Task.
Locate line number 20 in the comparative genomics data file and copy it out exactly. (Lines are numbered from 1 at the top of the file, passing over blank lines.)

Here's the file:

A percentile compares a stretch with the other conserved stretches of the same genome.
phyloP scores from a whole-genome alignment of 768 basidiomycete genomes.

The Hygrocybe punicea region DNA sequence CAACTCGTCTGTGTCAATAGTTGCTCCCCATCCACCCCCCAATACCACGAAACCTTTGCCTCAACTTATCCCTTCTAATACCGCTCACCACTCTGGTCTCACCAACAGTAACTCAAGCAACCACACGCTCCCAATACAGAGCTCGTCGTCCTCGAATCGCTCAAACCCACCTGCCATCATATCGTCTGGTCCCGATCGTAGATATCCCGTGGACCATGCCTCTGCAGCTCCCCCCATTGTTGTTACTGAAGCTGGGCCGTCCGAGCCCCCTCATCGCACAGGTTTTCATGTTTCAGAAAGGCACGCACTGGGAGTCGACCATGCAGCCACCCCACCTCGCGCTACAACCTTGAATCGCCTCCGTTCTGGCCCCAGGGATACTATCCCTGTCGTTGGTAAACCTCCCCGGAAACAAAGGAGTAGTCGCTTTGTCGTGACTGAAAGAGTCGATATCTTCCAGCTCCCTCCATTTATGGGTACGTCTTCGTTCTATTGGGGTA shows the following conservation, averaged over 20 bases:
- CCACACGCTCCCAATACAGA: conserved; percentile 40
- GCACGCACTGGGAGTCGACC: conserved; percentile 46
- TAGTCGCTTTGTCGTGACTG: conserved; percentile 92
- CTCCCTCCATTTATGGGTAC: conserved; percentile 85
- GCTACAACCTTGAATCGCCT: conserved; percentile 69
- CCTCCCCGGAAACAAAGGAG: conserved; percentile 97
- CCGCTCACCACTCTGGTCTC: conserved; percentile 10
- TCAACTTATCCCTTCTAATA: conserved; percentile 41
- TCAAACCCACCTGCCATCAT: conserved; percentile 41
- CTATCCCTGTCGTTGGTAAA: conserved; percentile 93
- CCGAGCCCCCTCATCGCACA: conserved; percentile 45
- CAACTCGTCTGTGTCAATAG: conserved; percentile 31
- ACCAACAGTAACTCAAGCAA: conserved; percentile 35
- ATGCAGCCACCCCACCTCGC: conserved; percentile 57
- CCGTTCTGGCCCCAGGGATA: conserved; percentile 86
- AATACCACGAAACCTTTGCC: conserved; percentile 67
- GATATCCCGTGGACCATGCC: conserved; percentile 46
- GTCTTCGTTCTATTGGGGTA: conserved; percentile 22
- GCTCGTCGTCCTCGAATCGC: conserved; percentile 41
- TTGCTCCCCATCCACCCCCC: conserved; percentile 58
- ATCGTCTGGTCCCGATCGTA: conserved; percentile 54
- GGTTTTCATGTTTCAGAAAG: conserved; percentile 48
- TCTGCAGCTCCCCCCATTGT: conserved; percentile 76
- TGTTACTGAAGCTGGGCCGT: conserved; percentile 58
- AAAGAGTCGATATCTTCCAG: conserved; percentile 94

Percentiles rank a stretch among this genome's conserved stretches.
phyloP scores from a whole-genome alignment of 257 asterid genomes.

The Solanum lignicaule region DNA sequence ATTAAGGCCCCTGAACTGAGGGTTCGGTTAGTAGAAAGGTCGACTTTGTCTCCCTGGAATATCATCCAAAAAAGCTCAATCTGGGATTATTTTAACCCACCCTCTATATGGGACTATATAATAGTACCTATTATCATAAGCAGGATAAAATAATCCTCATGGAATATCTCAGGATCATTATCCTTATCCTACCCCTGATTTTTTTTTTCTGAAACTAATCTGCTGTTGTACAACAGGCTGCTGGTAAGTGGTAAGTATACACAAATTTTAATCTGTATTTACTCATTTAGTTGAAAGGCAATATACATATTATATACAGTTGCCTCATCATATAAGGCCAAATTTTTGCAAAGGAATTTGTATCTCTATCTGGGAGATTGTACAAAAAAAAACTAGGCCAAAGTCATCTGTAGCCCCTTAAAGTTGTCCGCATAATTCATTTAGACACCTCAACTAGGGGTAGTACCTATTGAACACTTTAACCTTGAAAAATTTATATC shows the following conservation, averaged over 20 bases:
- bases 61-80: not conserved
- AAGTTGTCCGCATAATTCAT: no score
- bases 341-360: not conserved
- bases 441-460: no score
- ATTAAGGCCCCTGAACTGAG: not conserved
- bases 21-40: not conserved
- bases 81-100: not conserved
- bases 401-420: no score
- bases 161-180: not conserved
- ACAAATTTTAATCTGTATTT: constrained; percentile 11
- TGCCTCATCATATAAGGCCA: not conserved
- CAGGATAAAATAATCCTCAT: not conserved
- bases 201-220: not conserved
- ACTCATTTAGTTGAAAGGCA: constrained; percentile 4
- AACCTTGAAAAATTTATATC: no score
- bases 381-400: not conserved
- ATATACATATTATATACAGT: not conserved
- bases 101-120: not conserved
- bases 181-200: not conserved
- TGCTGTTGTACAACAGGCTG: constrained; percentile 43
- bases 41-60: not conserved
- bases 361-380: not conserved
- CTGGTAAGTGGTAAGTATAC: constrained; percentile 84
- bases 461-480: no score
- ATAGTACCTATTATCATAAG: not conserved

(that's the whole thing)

- GATATCCCGTGGACCATGCC: conserved; percentile 46